Frustrated By The Cost Of Providing Insurance Coverage?
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Businesses: Health Care Impacts Your Ability To Invest
The high cost of health care weighs on New Jersey’s businesses. Money spent by employers to provide coverage means less to invest in growing their businesses or hiring more workers.
Business owners across the nation are challenged with the same problem. “Randy Bradley (owns a Burger King franchise in Iowa) has pushed back against the company’s pleas to spend $400,000 to update the outlet to the chain’s latest design ahead of schedule. He says sales are down this year even while he’s grappling with higher healthcare premiums and the prospect of increased labor costs as a result of the new overtime rule.” 
“Five consecutive years of double-digit premium increases have hit the business community hard, especially smaller firms. According to National Association of Manufacturers (NAM) Executive Vice President Jay Timmons, any healthcare reform needs to enable employers to continue offering flexible health benefits without increasing the cost of doing business. Since 1999, employer-sponsored health coverage premiums have increased by 119 percent, says Timmons, placing increasing cost burdens on employers and workers. Costs are soaring out of control, and these rising costs limit employers’ ability to re-invest in their business.” 
A Harris Poll commissioned by Castlight Health concludes that “90 percent of company leaders said they could invest more in their business if the company’s health care costs were lower, and 93 percent agreed the rising cost of health care gives foreign companies a competitive advantage.” 
Have you also been unable to invest in your business because of health care costs? Tell us about it: Share Your Story.
Labor: High Health Care Costs Make It Harder For You To Attract Workers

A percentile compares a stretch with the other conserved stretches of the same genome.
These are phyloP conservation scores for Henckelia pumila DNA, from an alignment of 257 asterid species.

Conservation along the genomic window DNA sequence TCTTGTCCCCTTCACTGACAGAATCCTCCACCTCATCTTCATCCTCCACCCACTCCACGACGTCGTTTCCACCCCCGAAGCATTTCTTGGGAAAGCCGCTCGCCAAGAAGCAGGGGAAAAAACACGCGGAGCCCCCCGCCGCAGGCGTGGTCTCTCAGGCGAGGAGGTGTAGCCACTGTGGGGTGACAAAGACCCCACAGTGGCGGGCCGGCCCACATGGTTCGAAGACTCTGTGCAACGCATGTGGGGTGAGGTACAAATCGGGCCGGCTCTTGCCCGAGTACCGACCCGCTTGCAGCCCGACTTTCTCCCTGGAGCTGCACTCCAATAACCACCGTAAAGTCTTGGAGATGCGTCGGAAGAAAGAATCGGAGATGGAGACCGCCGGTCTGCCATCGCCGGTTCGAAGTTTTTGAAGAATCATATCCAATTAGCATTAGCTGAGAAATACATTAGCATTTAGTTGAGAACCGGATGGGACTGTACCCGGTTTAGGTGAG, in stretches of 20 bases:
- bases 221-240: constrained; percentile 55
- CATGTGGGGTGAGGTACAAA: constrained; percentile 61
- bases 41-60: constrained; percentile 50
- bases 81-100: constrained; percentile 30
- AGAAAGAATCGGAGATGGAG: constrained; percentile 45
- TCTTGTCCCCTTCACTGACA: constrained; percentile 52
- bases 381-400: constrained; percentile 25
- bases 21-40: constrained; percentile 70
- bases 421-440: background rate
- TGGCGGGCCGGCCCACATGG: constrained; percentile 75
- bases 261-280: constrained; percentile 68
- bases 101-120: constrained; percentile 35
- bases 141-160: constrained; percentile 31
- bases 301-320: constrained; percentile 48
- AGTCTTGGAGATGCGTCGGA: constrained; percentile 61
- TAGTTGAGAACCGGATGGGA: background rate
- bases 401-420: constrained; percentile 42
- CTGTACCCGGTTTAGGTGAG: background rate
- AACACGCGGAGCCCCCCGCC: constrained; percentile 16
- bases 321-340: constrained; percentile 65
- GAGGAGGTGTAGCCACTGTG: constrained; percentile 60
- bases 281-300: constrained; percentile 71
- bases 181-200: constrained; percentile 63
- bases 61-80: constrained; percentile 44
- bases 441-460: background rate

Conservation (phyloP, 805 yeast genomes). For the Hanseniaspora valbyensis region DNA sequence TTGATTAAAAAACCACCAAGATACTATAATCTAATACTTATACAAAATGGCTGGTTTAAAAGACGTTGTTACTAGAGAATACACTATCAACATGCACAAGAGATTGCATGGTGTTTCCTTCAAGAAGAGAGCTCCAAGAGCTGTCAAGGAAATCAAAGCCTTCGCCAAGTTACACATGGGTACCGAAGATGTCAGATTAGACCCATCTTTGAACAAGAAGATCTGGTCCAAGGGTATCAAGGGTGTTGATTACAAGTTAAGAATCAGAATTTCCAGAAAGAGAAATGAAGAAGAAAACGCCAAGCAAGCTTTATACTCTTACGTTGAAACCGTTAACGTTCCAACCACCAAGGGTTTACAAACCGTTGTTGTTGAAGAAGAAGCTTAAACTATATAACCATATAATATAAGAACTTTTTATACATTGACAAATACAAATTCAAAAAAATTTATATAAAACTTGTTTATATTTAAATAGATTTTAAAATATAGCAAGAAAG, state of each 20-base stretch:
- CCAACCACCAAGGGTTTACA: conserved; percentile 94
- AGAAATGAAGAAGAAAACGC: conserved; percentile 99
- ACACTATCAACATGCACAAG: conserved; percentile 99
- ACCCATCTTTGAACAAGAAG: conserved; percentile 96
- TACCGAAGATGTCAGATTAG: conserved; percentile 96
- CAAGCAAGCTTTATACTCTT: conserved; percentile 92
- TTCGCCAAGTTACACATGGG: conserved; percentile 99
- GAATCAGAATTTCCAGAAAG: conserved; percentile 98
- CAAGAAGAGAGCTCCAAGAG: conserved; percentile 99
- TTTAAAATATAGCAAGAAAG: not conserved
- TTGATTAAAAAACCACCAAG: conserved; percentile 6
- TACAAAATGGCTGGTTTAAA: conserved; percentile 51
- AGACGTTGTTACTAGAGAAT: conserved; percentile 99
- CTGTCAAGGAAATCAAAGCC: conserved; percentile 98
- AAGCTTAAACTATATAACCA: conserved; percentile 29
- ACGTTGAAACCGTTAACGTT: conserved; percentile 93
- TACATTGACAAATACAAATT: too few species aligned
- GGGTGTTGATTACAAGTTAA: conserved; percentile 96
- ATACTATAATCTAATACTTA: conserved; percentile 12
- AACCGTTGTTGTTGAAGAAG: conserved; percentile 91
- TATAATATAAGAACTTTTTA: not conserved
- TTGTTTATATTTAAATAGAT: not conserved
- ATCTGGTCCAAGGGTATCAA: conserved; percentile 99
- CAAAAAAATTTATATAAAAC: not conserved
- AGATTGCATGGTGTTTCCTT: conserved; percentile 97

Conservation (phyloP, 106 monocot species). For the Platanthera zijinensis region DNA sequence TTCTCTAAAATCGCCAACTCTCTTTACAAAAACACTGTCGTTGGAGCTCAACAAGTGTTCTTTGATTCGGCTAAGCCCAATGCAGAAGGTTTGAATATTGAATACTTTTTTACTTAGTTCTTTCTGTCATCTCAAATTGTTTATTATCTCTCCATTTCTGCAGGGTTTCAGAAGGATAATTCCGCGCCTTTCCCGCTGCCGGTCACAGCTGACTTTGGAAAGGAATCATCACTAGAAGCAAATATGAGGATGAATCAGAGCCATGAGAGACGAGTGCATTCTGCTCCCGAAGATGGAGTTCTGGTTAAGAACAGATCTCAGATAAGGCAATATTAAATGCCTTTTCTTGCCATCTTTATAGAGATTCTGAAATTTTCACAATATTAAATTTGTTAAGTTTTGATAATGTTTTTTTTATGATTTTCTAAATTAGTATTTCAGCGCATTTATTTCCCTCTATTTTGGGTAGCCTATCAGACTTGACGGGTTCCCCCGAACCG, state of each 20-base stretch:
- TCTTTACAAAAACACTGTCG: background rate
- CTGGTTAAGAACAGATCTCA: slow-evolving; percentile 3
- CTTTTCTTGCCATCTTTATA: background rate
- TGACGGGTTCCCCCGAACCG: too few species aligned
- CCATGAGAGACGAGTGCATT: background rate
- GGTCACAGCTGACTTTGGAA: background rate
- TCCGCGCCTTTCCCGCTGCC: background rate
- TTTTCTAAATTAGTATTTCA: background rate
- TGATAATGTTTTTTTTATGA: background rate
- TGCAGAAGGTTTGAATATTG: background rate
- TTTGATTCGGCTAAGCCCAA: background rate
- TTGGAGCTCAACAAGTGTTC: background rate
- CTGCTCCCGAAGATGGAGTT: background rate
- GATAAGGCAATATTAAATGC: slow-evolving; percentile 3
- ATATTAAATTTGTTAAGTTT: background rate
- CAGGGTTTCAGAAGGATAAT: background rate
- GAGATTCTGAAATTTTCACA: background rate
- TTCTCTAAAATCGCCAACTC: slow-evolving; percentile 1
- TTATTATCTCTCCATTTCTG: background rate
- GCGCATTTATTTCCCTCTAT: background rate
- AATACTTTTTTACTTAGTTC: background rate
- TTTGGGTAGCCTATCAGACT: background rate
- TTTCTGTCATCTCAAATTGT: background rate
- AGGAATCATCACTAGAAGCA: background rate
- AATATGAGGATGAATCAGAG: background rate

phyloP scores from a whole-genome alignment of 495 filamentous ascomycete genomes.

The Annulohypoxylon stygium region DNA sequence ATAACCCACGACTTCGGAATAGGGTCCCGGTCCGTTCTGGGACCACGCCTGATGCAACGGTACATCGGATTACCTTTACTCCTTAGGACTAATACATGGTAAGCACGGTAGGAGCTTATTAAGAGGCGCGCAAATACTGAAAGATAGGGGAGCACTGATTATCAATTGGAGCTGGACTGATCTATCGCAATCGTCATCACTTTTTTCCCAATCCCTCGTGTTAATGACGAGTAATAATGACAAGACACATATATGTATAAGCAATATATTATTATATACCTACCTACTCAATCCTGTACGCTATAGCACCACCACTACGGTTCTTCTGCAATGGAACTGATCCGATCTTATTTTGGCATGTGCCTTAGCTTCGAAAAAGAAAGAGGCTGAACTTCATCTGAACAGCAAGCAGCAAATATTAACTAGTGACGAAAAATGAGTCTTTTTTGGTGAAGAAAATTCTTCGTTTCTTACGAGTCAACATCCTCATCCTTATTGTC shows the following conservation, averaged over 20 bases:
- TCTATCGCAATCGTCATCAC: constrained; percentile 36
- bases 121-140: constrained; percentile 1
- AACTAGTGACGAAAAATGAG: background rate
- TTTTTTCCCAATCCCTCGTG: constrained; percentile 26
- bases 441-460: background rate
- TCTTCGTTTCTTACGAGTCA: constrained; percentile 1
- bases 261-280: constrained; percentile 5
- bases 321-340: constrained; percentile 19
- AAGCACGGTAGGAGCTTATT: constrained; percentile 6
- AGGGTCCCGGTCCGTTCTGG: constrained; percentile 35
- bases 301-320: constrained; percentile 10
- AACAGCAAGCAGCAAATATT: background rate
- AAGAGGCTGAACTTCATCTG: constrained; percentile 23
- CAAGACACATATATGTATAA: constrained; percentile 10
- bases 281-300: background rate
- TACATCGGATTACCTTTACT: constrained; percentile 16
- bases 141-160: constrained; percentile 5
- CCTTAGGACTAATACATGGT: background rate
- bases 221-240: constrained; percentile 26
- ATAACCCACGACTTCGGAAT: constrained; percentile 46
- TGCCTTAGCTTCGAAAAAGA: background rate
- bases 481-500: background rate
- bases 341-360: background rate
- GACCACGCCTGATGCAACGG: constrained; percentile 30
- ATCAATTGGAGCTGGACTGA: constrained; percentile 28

High health care costs not only impact businesses financially, but they can make it that much harder to recruit quality, skilled employees. Labor leaders across New Jersey have stressed what the strain of these costs means for them:
“We provide the best health care we can, not only because it is what our membership deserves, but also so we can attract the most talented people in the industry to our union. We do this while being ever mindful of cost, in an effort to remain as competitive as possible in an extremely cost conscious industry. This allows us to employ as many of our members as possible. Baring all of this in mind while managing our member’s health benefits is never easy. Each year brings newer and greater difficulties, as costs constantly rise with seemingly no end in sight.
These costs continue to rise, in part, because we do not have enough healthcare options in New Jersey. The problem is not just that this system hasn’t worked, it’s that the system hasn’t changed. Far too often when some have tried to suggest or implement a new or different way of doing things, they have been attacked for their innovation.
My membership and our Health Fund, literally, can no longer afford to continue under this approach. The men and women of Plumbers Local 24 work very hard at difficult jobs to support themselves and provide a good life for their families. Each dollar we spend on healthcare is money our member’s paychecks, pensions and training funds are deprived of. Each dollar spent on Healthcare makes us and our contracting partners less competitive. My members and indeed all New Jersey residents, deserve to have more, not fewer, healthcare options.”
-Eric Boyce, Assistant Administrator of the Plumbers and Pipefitters National Pension Plan
How Did New Jersey Get Here?
For the first decade of this century, health care costs were soaring every year.
In fact, from 2000-2010 the average cost to provide health insurance for a single person nearly doubled.
Sources: Centers for Medicare and Medicaid Services, Office of the Actuary, National Health Statistics Group, at http://www.cms.hhs.gov/NationalHealthExpendData/ (see Historical; NHE summary including share of GDP, CY 1960-2010; file nhegdp10.zip).
New Jersey Health Care Costs…How Much Are You Spending?
Average New Jersey health care costs are high enough, but are your costs even higher? Share your story.
Changing Health Care Landscape
A 2015 survey by Alavere Health shows that health plans are expressing greater interest in entering into outcomes-based contracts
Employers Are Turning To Patient Centered Care
As New Jersey’s health care landscape continues to change, employers are still struggling with costs. More and more, however, employers are turning towards patient centered, or value based, care to help with difficult economic times.
Take Action Now <span>To Get NJ Health Care On The Right Track.</span>
- New Jersey pays the 2nd highest costs for health care in the country. 
- New Jersey residents also tend to use more medical care compared to residents in other areas of the U.S. 
- Surprise medical billing is estimated to be a $1 billion problem that drives up premium costs for all policyholders in New Jersey. 
It is time New Jersey changes its health care system. Let your legislators know you want a health care system that costs less and focuses on what is best for you.